26. The Classic Pathway • Recognition Phase - Recognition unit: C1q,C1r,C1s. • Activation Phase -Activation Unit: C4b,C2b,C3b,C5b • Attack Phase – Attack Unit:C5b,C6,C7,C8 and C9 • Classic pathway: C1,C4,C2,C3,C5,C6,C7,C8,C9 • Must go to completion for hemolysis to occur. The next two slides are to assist you in your studies.

  27. Classical Pathway

  28. Alternative (Properdin) Pathway • Proteins in the alternative pathway perform activities similar to those in the classic pathway but are usually non-antibody triggered. • Any one of a variety of substances can initiate complement activation including: • bacterial polysaccharides and lipopolysaccharides, • endotoxins, • cobra venom, • trypsin like enzymes, • aggregates of IgA and IgG4 that do not activate C1. • C1, C4 and C2 do not participate. • Alternative pathway: C3,C5,C6,C7,C8,C9

  29. Alternative Pathway

  30. Lectin Pathway • Activation begins when mannan-binding protein (MBP) binds to the mannose groups of microbial carbohydrates. • Two more lectin pathway proteins called MASP1 and MASP2 (equivalent to C1r and C1s of the classical pathway) now bind to the MBP. • This forms an enzyme similar to C1 of the classical complement pathway that is able to cleave C4 and C2 to form C4bC2a, the C3 convertase capable of enzymatically splitting hundreds of molecules of C3 into C3a and C3b. • The beneficial results are the same as in the classical complement pathway above: • trigger inflammation (C5a>C3a>c4a); • chemotactically attract phagocytes to the infection site (C5a); • promote the attachment of antigens to phagocytes via enhanced attachment or opsonization (C3b>C4b); • serves as a second signal for the activation of naive B-lymphocytes (C3d); • cause lysis of gram-negative bacteria and human cells displaying foreign epitopes (MAC); • and remove harmful immune complexes from the body (C3b>C4b).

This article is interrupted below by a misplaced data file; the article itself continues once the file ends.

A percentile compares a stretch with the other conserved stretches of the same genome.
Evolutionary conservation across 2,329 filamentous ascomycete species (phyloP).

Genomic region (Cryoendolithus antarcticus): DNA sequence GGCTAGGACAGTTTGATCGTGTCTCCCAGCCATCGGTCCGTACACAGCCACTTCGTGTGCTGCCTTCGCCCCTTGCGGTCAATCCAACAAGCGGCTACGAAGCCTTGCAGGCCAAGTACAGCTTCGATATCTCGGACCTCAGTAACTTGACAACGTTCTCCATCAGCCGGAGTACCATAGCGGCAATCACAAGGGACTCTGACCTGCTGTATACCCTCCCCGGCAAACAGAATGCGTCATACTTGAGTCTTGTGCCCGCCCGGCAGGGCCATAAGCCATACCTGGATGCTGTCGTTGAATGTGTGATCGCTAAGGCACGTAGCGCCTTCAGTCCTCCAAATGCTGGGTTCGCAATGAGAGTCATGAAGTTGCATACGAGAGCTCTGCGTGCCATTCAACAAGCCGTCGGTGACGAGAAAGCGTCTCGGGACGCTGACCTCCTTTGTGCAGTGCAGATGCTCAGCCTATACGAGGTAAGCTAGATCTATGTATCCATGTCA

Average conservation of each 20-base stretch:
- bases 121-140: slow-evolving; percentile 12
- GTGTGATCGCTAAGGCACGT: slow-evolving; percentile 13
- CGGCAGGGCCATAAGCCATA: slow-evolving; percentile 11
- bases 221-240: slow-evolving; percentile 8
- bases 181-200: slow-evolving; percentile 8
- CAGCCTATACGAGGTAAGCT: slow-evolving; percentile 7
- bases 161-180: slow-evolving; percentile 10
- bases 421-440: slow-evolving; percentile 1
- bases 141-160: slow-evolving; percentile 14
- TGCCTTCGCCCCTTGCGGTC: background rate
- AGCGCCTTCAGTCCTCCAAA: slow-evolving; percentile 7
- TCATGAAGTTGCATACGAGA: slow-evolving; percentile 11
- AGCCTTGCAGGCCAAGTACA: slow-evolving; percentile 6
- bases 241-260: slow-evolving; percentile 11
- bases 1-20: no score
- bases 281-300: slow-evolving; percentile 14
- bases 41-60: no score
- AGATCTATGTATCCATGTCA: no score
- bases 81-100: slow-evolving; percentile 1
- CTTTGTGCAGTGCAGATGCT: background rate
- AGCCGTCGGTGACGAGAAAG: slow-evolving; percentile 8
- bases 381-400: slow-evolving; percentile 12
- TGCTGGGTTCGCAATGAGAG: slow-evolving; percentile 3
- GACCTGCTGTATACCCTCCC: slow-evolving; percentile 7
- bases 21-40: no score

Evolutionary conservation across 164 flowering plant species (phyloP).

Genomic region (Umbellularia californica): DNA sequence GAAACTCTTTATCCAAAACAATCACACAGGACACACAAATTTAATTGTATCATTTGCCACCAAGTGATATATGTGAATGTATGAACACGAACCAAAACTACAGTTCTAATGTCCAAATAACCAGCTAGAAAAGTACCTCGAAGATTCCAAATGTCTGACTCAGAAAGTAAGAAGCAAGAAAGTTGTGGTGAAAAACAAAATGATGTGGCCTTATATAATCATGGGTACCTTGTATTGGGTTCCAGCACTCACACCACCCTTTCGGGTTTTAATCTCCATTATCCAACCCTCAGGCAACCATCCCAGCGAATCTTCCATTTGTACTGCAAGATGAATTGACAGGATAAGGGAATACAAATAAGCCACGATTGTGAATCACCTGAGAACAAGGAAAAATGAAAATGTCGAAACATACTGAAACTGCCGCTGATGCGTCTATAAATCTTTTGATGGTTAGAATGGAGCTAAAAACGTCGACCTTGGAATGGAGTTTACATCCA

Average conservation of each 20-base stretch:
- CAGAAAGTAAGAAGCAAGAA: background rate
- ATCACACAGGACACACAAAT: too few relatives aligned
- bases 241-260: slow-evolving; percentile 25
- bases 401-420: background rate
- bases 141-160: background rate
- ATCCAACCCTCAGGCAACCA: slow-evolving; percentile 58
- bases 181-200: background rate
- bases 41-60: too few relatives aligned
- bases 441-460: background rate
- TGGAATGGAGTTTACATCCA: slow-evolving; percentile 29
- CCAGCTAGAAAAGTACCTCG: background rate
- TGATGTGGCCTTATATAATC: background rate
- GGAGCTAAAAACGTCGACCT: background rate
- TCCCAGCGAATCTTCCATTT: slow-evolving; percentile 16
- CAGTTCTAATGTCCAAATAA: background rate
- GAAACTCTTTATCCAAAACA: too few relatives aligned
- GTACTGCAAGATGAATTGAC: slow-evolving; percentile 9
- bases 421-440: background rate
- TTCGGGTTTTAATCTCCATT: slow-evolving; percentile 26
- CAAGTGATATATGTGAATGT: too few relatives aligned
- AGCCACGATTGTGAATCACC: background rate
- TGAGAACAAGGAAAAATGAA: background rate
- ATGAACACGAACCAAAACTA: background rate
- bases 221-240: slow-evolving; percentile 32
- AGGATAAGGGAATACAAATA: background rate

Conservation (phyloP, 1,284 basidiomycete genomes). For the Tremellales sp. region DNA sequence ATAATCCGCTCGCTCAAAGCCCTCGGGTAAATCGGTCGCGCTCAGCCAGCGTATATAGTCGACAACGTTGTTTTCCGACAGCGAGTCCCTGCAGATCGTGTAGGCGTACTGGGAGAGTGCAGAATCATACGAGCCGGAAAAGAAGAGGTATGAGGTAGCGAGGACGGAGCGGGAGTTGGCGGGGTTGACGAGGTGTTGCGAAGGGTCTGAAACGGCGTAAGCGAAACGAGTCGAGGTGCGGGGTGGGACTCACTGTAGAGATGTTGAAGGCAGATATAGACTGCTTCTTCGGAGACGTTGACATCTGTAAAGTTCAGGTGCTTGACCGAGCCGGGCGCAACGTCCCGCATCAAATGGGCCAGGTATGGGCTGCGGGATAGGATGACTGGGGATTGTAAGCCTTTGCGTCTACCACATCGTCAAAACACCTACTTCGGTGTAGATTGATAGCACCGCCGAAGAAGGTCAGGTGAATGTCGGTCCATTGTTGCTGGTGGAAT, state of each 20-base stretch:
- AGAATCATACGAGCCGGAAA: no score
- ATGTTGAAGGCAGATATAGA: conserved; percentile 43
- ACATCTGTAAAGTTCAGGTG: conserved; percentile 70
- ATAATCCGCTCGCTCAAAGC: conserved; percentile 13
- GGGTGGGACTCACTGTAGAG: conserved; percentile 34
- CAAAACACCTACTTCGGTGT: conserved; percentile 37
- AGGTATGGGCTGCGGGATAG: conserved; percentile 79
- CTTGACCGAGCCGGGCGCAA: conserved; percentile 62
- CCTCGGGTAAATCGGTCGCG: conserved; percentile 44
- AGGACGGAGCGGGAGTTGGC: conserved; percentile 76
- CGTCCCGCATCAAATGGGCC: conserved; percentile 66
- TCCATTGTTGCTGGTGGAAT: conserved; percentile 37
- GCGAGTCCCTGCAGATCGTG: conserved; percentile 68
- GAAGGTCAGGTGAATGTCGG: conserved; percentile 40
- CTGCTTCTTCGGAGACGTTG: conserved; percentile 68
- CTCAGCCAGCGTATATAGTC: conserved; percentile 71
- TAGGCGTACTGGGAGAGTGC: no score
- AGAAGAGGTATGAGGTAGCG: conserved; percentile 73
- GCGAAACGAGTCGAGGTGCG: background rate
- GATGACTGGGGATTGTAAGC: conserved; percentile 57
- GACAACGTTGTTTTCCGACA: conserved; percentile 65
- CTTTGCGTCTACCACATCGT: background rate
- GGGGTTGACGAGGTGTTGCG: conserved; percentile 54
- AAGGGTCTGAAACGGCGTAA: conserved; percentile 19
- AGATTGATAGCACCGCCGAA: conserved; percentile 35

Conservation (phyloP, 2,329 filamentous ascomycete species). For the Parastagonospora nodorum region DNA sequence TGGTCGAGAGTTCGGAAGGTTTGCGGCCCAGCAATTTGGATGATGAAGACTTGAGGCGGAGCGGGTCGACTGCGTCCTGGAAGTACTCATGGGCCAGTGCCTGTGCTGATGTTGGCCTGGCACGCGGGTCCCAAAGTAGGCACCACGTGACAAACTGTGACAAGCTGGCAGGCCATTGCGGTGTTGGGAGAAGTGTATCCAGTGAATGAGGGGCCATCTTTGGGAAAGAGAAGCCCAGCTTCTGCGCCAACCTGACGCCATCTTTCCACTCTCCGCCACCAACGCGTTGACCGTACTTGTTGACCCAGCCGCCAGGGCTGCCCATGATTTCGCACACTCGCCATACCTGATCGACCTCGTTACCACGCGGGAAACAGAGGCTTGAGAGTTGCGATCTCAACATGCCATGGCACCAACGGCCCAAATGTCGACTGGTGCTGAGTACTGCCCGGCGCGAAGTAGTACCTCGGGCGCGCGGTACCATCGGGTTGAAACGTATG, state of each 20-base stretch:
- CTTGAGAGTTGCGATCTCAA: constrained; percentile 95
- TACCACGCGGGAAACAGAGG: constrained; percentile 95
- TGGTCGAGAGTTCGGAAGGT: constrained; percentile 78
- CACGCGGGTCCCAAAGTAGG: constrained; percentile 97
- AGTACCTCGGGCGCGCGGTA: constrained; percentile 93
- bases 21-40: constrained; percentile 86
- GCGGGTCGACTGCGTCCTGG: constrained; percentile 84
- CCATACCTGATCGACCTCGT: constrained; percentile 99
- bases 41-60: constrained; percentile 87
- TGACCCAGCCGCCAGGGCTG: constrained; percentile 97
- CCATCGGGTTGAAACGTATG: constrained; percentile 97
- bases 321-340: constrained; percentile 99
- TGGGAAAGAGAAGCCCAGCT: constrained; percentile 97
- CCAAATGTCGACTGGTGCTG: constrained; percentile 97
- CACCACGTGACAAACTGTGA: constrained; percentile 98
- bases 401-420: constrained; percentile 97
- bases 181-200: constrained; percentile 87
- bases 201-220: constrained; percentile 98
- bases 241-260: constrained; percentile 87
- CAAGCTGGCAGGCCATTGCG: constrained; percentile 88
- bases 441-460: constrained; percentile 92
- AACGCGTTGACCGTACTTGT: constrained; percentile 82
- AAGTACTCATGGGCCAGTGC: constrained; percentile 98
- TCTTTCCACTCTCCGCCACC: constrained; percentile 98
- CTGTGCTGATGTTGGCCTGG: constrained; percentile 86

31. Lectin Pathway - FYI • Overview of the lectin complement pathway. In humans, MBL and ficolin that are lectins form complexes with MASPs (MASP-1,MASP-2 and MASP-3) and sMAP. Note that MBL consists of several sizes of oligomers and that the composition of MASPs and sMAP of each MBL oligomer has not been fully elucidated. Once the complexes bind to carbohydrates on the surfaces of microbes, activated MASPs cleave C4, C2 and C3.

  32. Activation of Pathways

  33. Order of Activation of 3 Pathways

  34. Regulation of Complement • Activation of complement cascade results in complex series of molecular event with potent biologic consequences. • Modulating mechanisms are necessary to regulate complement activation and control production of biologically active split products. • First mechanism is spontaneous decay of activated components. • Second mechanism involves specific control proteins that modulate the activity of certain complement components at critical activation steps. • C1 inhibitor blocks activities of C1r and C1s. • Other factors inhibit activation of other complement components. • A number of proteins act to control the membrane attack unit. • Bottom line, gotta turn it off!

  35. References • http://en.wikipedia.org/wiki/Antibody • Complement: http://www.medicine.uiowa.edu/martinlab/complement.html